PONTE VEDRA BEACH, Fla. – Commissioner Jay Monahan announced late Tuesday the PGA TOUR will cancel four additional events in accordance with the most recent recommendations from the Centers for Disease Control, the World Health Organization and the Office of the President of the United States in the battle against the Coronavirus pandemic.
The four events are the RBC Heritage (April 13-19); Zurich Classic of New Orleans (April 20-26); Wells Fargo Championship (April 27-May 3); and AT&T Byron Nelson (May 4-10).
Furthermore, the PGA of America is postponing the PGA Championship (May 14-17) for a date later this year, to be announced. Monahan videotaped a message at TOUR headquarters that was distributed to players along with news of the schedule change.
Here are the basics:
WHO WILL BE AFFECTED? On March 12, the TOUR made the announcement to cancel or postpone four weeks of events, starting with THE PLAYERS Championship, which Monahan called “the Super Bowl of our sport,” through the week of the Valero Texas Open, April 2-5. (Augusta National Golf Club then announced the postponement of the Masters Tournament, April 9-12). Tuesday’s announcement brings the total to eight weeks of cancellations for the TOUR along with its five supporting Tours, including the Korn Ferry Tour, PGA TOUR Champions, PGA TOUR Latinoamerica, Mackenzie Tour-PGA TOUR Canada, and PGA TOUR Series China.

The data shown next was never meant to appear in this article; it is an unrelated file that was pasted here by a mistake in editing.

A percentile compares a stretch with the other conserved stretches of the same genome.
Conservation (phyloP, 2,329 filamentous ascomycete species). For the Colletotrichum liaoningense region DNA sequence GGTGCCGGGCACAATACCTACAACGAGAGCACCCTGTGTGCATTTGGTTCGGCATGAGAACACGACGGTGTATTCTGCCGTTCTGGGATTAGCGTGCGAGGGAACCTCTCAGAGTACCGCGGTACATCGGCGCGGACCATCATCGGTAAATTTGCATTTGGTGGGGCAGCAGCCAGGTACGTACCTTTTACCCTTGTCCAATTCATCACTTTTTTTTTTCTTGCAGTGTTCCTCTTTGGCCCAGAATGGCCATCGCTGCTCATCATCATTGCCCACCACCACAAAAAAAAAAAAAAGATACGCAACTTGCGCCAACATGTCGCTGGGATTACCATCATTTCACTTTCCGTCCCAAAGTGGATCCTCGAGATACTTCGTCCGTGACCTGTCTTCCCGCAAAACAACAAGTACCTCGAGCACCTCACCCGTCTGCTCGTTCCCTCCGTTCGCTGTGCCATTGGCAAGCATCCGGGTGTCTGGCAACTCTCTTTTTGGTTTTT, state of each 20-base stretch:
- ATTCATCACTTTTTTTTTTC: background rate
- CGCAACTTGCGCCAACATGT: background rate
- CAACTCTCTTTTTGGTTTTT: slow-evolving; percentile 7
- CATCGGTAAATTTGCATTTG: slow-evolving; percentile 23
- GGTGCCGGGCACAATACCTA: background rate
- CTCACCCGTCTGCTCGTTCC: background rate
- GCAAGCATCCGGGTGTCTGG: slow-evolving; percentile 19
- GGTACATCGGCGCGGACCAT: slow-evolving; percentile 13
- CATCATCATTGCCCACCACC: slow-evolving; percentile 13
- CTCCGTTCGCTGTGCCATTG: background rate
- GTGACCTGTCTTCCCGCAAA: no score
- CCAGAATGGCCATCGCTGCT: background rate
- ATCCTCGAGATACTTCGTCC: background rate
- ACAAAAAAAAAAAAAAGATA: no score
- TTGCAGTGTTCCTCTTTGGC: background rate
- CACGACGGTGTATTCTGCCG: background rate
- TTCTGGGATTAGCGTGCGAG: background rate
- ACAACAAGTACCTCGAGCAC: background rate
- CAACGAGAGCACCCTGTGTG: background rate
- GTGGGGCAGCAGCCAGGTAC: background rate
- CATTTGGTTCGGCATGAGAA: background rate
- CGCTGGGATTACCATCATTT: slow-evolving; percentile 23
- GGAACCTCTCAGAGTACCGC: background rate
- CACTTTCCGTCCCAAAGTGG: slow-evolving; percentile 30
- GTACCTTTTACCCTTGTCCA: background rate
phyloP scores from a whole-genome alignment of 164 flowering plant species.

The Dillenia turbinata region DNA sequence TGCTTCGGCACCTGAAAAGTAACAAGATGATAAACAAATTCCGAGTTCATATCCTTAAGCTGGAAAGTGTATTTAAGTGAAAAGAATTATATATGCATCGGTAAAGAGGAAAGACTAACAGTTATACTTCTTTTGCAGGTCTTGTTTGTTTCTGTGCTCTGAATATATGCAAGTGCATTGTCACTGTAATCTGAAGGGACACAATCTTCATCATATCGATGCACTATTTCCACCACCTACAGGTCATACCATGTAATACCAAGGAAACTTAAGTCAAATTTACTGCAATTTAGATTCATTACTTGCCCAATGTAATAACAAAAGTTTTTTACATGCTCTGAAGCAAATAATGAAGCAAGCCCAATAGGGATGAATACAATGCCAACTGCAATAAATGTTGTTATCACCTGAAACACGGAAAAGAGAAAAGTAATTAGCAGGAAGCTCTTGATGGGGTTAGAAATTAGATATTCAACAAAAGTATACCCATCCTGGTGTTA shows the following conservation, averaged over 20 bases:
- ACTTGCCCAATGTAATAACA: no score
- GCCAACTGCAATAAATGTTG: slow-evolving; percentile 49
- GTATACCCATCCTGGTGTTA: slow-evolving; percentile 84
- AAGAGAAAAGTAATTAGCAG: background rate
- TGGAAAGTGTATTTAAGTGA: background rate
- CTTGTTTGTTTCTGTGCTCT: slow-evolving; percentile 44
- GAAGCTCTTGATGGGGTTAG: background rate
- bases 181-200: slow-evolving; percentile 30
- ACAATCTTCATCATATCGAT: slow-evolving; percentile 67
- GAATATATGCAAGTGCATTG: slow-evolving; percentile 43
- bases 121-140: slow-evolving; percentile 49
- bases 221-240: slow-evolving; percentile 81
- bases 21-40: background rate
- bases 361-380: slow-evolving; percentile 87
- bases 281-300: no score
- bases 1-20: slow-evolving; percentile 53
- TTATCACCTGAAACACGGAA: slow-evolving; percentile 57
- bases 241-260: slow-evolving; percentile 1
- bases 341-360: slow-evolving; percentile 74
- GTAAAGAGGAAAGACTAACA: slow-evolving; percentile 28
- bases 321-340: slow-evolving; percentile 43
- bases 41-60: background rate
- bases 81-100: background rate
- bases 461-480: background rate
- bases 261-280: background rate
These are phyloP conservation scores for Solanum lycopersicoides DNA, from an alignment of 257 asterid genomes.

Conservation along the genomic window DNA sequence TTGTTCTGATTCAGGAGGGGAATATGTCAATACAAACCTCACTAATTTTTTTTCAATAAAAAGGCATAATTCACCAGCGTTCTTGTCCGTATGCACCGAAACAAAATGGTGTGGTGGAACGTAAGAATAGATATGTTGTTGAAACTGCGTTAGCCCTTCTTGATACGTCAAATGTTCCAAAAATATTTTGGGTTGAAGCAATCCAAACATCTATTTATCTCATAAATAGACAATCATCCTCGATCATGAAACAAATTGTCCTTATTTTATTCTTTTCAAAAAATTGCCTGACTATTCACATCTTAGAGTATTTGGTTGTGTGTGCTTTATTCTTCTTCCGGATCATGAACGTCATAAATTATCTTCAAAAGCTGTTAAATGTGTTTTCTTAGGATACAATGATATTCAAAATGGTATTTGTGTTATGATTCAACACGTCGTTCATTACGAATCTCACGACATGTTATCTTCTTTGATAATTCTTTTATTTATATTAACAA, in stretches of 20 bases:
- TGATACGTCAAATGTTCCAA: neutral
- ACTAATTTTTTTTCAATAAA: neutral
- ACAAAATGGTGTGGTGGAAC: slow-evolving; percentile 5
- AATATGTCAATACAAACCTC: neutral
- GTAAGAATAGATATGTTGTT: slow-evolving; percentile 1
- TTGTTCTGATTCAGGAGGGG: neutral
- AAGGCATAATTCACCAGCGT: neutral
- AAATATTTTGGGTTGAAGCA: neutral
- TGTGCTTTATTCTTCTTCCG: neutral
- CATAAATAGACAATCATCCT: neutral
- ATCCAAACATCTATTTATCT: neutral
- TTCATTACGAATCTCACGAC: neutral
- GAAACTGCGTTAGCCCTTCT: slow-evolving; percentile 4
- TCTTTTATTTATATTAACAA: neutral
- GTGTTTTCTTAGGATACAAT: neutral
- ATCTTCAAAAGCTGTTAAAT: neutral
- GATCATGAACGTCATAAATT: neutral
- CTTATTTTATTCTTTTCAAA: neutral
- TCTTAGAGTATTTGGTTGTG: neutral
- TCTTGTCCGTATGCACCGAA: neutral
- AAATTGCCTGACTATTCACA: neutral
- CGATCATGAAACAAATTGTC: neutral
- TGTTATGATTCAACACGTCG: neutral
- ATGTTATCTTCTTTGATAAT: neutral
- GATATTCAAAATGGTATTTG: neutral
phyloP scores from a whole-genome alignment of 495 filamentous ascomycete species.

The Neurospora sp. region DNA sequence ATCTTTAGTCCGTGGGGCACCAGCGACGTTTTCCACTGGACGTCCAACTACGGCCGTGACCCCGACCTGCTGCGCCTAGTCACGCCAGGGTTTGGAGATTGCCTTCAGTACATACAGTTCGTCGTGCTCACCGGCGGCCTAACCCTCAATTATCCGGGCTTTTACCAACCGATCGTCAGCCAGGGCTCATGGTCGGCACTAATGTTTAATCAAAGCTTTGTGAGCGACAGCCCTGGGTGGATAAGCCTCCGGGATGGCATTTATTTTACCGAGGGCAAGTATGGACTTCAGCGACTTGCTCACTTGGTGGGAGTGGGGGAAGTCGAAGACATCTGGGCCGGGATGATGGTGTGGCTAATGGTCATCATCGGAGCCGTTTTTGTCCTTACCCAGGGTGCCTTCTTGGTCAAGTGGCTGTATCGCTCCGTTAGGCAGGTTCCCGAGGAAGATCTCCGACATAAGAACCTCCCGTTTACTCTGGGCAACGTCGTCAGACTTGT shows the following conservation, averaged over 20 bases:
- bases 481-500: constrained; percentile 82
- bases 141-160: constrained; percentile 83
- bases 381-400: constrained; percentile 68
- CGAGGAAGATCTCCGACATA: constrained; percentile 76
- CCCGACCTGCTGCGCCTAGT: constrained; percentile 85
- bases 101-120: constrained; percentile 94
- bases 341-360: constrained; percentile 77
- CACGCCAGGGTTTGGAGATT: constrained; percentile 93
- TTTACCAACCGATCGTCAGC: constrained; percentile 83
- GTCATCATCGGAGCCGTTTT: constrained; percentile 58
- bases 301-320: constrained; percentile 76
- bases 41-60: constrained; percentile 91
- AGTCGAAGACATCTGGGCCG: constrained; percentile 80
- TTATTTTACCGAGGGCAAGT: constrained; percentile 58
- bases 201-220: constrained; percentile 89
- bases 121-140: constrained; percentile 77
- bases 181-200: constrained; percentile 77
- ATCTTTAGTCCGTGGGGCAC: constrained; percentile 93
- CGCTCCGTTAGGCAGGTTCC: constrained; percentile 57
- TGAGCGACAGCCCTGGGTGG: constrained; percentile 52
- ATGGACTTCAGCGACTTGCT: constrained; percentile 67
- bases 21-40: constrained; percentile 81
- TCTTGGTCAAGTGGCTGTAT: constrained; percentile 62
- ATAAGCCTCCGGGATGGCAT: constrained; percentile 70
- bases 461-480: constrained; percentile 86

WHAT ARE PLAYERS DOING WITH THE TIME OFF? Billy Horschel pledged money and joined the TOUR in helping to distribute 22 tons of food, once earmarked for THE PLAYERS Championship, to Feeding Northeast Florida, instead. Matt Wallace announced on Tuesday that he will donate half his money from THE PLAYERS purse to Blessings in a Backpack. Monahan said others have also reached out. “It’s no surprise,” the Commissioner said. “I see their hearts every single day, I see how much they care about our sport and our fans. You can’t move fast enough when people are in need. It’s inspiring to know that they have the confidence in this organization to make the right decisions, but at the same time they’re all raising their hands saying, ‘What do I need to do to help?’ It’s times like these that people come together and show their true grit and true connectedness.”